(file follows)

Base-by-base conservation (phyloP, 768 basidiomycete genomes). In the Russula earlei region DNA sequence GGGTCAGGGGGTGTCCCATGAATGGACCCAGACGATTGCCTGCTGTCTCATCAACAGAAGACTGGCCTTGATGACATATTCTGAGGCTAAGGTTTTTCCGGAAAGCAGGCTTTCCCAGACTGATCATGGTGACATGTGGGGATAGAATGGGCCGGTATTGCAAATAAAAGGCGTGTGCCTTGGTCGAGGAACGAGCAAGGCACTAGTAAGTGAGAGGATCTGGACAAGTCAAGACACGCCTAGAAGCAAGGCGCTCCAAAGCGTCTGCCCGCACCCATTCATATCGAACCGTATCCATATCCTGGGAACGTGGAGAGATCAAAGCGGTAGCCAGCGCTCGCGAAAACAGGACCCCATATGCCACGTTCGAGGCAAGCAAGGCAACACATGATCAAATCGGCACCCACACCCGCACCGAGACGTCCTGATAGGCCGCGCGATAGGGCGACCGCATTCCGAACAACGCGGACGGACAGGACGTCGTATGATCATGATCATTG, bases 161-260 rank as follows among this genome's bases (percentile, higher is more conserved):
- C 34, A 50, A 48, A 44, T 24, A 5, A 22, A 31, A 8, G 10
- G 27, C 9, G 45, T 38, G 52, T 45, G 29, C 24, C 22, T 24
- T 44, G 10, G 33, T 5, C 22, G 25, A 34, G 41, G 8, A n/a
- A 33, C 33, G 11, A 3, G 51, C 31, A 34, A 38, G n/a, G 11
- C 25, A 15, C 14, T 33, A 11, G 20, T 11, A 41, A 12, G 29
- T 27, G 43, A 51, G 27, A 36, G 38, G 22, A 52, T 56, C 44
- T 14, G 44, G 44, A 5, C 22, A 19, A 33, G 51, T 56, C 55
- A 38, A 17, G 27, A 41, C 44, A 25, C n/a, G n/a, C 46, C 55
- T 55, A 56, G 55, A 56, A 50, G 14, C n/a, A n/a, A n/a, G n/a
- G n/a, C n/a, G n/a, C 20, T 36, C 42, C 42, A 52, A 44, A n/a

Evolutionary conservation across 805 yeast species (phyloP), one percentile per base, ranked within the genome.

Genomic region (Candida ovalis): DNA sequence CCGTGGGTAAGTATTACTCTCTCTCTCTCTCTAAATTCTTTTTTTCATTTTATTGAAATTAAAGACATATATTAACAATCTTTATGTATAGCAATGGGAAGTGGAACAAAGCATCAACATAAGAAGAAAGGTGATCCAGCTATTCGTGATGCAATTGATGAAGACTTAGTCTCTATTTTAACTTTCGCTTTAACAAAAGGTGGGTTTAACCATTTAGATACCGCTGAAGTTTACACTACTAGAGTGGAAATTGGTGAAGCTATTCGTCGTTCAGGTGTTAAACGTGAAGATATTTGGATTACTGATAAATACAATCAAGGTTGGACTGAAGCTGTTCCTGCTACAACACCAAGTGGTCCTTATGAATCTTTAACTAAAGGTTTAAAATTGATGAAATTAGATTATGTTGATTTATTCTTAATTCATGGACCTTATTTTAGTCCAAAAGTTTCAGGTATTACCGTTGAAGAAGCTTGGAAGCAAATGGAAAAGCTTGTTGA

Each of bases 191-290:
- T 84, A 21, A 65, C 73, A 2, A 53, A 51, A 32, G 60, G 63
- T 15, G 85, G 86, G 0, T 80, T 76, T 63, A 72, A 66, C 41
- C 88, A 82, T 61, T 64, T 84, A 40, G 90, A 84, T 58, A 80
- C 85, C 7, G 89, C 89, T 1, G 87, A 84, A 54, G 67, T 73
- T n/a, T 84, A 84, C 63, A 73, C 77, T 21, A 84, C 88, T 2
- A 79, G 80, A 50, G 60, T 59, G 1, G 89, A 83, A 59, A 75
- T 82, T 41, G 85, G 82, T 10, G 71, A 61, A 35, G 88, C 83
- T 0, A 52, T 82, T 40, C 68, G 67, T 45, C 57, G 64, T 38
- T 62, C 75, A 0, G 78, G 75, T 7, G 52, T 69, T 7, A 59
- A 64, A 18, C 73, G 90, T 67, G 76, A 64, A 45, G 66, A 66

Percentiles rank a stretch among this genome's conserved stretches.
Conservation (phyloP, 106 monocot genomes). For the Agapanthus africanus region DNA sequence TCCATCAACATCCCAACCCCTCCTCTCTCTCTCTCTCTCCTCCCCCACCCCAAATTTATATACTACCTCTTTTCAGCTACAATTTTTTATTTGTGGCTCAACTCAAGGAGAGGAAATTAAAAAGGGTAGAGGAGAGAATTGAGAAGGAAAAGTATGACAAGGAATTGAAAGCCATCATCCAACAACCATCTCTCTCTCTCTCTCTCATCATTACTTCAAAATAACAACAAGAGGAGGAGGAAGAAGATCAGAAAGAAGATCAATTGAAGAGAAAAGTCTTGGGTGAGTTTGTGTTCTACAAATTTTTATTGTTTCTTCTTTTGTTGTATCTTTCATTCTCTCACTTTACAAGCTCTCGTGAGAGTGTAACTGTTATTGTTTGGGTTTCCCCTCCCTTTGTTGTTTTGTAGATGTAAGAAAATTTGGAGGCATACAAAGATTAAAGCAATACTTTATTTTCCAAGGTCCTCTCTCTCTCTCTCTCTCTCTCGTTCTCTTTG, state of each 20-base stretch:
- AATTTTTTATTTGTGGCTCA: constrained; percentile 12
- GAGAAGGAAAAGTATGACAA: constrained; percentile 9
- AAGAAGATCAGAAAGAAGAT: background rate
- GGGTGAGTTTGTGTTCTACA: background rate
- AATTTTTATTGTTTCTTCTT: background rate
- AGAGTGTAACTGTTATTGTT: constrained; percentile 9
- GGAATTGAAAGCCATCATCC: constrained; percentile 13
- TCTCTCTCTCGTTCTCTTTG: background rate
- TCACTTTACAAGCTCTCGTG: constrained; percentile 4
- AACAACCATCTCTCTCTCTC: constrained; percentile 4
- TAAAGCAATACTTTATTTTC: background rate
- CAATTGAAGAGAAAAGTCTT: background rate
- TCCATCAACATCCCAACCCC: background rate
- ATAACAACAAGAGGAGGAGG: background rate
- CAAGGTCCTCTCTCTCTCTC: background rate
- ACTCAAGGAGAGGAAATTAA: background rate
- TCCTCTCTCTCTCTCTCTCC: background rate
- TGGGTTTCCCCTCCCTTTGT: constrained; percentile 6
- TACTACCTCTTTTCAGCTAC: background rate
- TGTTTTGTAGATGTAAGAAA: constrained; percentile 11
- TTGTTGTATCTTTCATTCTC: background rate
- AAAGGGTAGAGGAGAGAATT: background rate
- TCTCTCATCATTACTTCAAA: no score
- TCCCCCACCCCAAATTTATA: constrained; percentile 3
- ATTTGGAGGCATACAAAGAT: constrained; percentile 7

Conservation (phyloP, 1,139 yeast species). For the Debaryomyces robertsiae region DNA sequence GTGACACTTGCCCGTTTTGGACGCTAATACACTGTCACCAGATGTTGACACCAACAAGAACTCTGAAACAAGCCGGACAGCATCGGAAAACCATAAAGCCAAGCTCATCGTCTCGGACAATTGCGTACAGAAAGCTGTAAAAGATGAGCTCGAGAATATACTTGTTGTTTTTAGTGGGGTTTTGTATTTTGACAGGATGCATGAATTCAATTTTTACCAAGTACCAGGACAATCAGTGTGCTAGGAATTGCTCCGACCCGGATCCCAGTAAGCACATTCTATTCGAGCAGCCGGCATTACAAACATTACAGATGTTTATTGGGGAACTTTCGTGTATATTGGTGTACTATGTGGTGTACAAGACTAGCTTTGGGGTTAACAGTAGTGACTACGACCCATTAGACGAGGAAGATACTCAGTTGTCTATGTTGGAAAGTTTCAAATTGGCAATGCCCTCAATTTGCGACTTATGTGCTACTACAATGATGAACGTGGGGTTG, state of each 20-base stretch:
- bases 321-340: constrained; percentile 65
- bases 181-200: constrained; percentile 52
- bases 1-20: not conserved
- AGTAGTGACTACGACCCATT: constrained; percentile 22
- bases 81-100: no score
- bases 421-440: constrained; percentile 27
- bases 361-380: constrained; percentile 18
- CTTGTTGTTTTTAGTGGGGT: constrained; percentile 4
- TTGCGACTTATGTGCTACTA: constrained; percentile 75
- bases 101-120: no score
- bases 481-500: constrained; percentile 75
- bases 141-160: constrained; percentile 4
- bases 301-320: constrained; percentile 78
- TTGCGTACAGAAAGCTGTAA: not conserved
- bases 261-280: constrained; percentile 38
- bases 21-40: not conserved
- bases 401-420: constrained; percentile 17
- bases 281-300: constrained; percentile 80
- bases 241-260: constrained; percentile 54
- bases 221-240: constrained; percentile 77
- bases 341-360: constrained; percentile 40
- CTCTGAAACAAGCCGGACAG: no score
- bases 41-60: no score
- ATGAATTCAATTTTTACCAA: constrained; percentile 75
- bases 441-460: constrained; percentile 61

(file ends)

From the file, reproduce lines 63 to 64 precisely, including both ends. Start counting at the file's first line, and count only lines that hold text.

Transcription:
- bases 481-500: constrained; percentile 75
- bases 141-160: constrained; percentile 4